fruits and vegetables (grown in the few oases); camels, sheep, goats (kept by nomads); fish


phosphate mining, handicrafts

Industrial production growth rate


Labor force 178/233

144,000 (2010 est.)

Labor force - by occupation

agriculture: 50%

industry and services: 50% (2005 est.)

Unemployment rate


Population below poverty line


Household income or consumption by percentage share

lowest 10%: NA%

highest 10%: NA%




Taxes and other revenues


Budget surplus (+) or deficit (-)


Fiscal year

calendar year

Inflation rate (consumer prices)



Exports - commodities

phosphates 62% (2012 est.)


Imports - commodities

fuel for fishing fleet, foodstuffs

Debt - external

Exchange rates

Moroccan dirhams (MAD) per US dollar -

9.59 (2015)

8.38 (2013)

8.38 (2013)

8.6 (2012)

8.09 (2011)


Electricity - production 202/220

90 million kWh (2012 est.)

Electricity - consumption 202/219

83.7 million kWh (2012 est.)

Electricity - exports 215/218

0 kWh (2013 est.)

Electricity - imports 217/219

0 kWh (2013 est.)

Electricity - installed generating capacity 183/214

58,000 kW (2012 est.)

Electricity - from fossil fuels 2/214

100% of total installed capacity (2012 est.)

Electricity - from nuclear fuels 209/214

0% of total installed capacity (2012 est.)

Electricity - from hydroelectric plants 213/214

0% of total installed capacity (2012 est.)

Electricity - from other renewable sources 144/212

0% of total installed capacity (2012 est.)

Crude oil - production 210/214

0 bbl/day (2014 est.)

Crude oil - exports 210/214

0 bbl/day (2012 est.)

Crude oil - imports 149/214

0 bbl/day (2012 est.)

Crude oil - proved reserves 211/215

0 bbl (1 January 2015 est.)

Refined petroleum products - production 147/214

0 bbl/day (2012 est.)

Refined petroleum products - consumption 189/212

1,700 bbl/day (2013 est.)

Refined petroleum products - exports 147/214

0 bbl/day (2012 est.)

Refined petroleum products - imports 185/213

1,702 bbl/day (2012 est.)

Natural gas - production 148/216

0 cu m (2013 est.)

Natural gas - consumption 211/215

0 cu m (2013 est.)

Natural gas - exports 212/215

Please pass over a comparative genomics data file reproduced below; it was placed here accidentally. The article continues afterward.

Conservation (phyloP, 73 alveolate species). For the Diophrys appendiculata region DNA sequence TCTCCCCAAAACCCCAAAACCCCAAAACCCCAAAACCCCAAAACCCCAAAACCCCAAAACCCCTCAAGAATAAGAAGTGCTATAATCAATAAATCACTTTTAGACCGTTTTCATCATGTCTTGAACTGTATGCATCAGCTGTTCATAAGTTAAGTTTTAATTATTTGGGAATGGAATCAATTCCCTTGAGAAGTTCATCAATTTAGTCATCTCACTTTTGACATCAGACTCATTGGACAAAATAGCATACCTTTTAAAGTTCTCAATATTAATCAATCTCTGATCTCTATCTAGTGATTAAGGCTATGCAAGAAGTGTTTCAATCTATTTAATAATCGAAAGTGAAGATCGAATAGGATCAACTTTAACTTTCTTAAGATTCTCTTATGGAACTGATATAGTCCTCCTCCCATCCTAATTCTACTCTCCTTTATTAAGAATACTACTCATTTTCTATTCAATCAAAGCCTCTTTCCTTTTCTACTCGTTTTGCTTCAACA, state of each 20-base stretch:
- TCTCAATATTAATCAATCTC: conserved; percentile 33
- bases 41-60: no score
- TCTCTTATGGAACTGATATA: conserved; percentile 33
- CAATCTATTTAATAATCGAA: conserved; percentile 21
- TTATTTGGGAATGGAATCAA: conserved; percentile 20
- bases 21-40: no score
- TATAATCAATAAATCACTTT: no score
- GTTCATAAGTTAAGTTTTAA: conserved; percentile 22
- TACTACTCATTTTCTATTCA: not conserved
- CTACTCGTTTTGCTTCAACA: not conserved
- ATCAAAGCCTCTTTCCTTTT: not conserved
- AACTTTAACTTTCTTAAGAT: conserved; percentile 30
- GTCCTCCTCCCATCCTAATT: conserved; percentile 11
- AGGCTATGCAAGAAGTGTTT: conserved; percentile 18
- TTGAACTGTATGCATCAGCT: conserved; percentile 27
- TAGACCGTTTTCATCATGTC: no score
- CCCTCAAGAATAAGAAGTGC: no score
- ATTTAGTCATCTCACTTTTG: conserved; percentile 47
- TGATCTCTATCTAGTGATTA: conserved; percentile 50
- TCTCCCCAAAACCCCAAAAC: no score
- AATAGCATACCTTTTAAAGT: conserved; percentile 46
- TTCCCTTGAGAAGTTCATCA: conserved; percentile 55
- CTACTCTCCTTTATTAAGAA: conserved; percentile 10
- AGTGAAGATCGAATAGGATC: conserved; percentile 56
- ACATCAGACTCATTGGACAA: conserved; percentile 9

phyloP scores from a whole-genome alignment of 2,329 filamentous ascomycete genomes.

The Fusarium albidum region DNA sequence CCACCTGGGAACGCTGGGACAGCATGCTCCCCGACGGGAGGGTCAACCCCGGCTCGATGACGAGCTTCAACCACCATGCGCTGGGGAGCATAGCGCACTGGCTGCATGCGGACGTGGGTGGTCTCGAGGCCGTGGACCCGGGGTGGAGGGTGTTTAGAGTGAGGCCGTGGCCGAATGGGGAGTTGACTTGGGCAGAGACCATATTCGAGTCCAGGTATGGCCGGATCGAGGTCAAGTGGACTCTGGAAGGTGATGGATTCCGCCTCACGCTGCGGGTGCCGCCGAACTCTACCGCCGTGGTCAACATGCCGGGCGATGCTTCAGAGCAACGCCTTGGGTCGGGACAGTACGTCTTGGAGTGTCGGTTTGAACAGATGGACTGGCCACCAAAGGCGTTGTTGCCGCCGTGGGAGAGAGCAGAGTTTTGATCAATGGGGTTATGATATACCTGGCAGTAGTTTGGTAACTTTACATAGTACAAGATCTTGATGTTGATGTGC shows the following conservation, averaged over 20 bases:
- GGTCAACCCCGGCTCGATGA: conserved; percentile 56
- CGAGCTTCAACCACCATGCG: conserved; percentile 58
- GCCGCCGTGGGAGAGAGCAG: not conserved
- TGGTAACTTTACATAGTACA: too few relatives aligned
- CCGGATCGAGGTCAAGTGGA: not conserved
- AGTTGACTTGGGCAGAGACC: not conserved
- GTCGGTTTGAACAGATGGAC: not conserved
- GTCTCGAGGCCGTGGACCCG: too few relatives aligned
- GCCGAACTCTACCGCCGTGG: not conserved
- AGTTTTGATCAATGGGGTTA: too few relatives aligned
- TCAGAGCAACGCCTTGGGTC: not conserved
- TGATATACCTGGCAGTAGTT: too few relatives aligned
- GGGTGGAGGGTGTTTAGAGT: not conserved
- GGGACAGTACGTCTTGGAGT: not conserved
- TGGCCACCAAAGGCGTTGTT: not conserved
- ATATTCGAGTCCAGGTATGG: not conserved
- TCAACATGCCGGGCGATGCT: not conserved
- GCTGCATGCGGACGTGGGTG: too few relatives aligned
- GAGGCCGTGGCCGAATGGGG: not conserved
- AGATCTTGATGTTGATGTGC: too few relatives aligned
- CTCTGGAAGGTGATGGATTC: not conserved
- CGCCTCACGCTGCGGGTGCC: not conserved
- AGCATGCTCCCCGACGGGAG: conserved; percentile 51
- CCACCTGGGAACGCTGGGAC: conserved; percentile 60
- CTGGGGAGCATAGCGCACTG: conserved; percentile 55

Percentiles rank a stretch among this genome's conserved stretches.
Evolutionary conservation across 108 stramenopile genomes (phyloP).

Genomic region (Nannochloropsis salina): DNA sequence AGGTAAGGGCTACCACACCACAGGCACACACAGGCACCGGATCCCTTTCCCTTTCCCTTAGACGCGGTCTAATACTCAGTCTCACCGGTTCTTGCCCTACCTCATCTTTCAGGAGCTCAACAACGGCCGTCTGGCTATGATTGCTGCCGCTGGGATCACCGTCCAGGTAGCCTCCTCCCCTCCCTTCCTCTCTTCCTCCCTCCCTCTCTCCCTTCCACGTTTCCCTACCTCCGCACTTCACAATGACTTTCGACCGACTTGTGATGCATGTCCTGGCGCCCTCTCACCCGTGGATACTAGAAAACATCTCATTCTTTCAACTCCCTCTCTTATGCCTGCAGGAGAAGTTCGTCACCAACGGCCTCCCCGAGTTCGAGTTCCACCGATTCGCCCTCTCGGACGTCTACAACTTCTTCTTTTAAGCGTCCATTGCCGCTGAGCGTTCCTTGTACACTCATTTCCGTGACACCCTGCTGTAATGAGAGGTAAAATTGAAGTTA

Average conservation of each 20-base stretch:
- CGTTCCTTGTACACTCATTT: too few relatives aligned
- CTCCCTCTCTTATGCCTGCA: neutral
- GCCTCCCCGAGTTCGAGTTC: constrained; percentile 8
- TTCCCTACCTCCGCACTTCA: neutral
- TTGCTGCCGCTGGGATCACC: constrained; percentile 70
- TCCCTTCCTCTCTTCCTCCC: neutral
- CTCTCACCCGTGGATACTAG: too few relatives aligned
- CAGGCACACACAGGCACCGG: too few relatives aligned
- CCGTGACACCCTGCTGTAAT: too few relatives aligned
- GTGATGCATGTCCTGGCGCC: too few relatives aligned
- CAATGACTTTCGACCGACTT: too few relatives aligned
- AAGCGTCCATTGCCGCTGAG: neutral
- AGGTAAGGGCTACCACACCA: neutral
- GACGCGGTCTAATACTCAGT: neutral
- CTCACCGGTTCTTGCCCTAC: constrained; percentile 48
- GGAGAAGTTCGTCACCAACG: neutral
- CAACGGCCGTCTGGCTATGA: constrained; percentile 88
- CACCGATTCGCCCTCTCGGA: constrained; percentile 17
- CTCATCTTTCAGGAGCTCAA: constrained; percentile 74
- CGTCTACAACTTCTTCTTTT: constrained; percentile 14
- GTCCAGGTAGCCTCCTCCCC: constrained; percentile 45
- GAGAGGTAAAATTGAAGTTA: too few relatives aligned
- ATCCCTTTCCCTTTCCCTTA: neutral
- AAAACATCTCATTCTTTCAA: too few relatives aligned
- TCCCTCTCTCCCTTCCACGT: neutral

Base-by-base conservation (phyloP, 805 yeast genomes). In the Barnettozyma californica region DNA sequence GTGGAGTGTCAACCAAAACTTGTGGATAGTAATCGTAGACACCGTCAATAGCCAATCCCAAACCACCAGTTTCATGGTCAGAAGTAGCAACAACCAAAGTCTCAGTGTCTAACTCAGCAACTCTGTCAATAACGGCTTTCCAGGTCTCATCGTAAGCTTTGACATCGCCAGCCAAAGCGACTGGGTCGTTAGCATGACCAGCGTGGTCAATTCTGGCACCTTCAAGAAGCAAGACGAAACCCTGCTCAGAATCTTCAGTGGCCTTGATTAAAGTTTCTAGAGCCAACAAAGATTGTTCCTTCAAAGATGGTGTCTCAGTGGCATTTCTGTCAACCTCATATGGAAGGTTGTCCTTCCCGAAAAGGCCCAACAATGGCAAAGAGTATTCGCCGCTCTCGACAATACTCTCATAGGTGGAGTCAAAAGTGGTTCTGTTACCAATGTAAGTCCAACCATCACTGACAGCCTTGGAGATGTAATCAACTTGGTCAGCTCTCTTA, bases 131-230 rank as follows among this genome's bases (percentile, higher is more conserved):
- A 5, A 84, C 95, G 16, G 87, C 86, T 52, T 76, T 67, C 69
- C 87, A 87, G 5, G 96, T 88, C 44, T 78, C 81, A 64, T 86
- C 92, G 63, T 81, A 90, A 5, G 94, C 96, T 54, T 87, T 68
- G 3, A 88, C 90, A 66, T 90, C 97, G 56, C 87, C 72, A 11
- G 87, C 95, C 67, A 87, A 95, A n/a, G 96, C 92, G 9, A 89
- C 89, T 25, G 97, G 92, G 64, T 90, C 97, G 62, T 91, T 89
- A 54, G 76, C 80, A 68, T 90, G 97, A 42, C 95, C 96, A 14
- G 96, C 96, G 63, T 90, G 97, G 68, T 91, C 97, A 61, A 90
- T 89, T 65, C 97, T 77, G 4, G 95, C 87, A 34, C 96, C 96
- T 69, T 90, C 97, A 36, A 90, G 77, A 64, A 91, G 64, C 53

0 cu m (2013 est.)

Natural gas - imports 81/214

0 cu m (2013 est.)

Natural gas - proved reserves 208/212

0 cu m (1 January 2014 est.)

Carbon dioxide emissions from consumption of energy 189/212

316,100 Mt (2012 est.)


Telephone system

general assessment: sparse and limited system

domestic: NA

international: country code - 212; tied into Morocco's system by microwave radio relay, tropospheric scatter, and satellite; satellite earth stations - 2 Intelsat (Atlantic Ocean) linked to Rabat, Morocco (2008)

Broadcast media

Morocco's state-owned broadcaster, Radio-Television Marocaine (RTM), operates a radio service from Laayoune and relays TV service; a Polisario-backed radio station also broadcasts (2008)

Radio broadcast stations

AM 2, FM 0, shortwave 0 (1998)

Television broadcast stations


Internet country code



Airports 174/236

6 (2013)

Airports - with paved runways

total: 3

2,438 to 3,047 m: 3 (2013)

Airports - with unpaved runways

total: 3

1,524 to 2,437 m: 1

914 to 1,523 m: 1

under 914 m: 1 (2013)

Ports and terminals

major seaport(s): Ad Dakhla, Laayoune (El Aaiun)

Transnational Issues

Disputes - international

many neighboring states reject Moroccan administration of Western Sahara; several states have extended diplomatic relations to the "Sahrawi Arab Democratic Republic" represented by the Polisario Front in exile in Algeria, while others recognize Moroccan sovereignty over Western Sahara; approximately 90,000 Sahrawi refugees continue to be sheltered in camps in Tindouf, Algeria, which has hosted Sahrawi refugees since the 1980s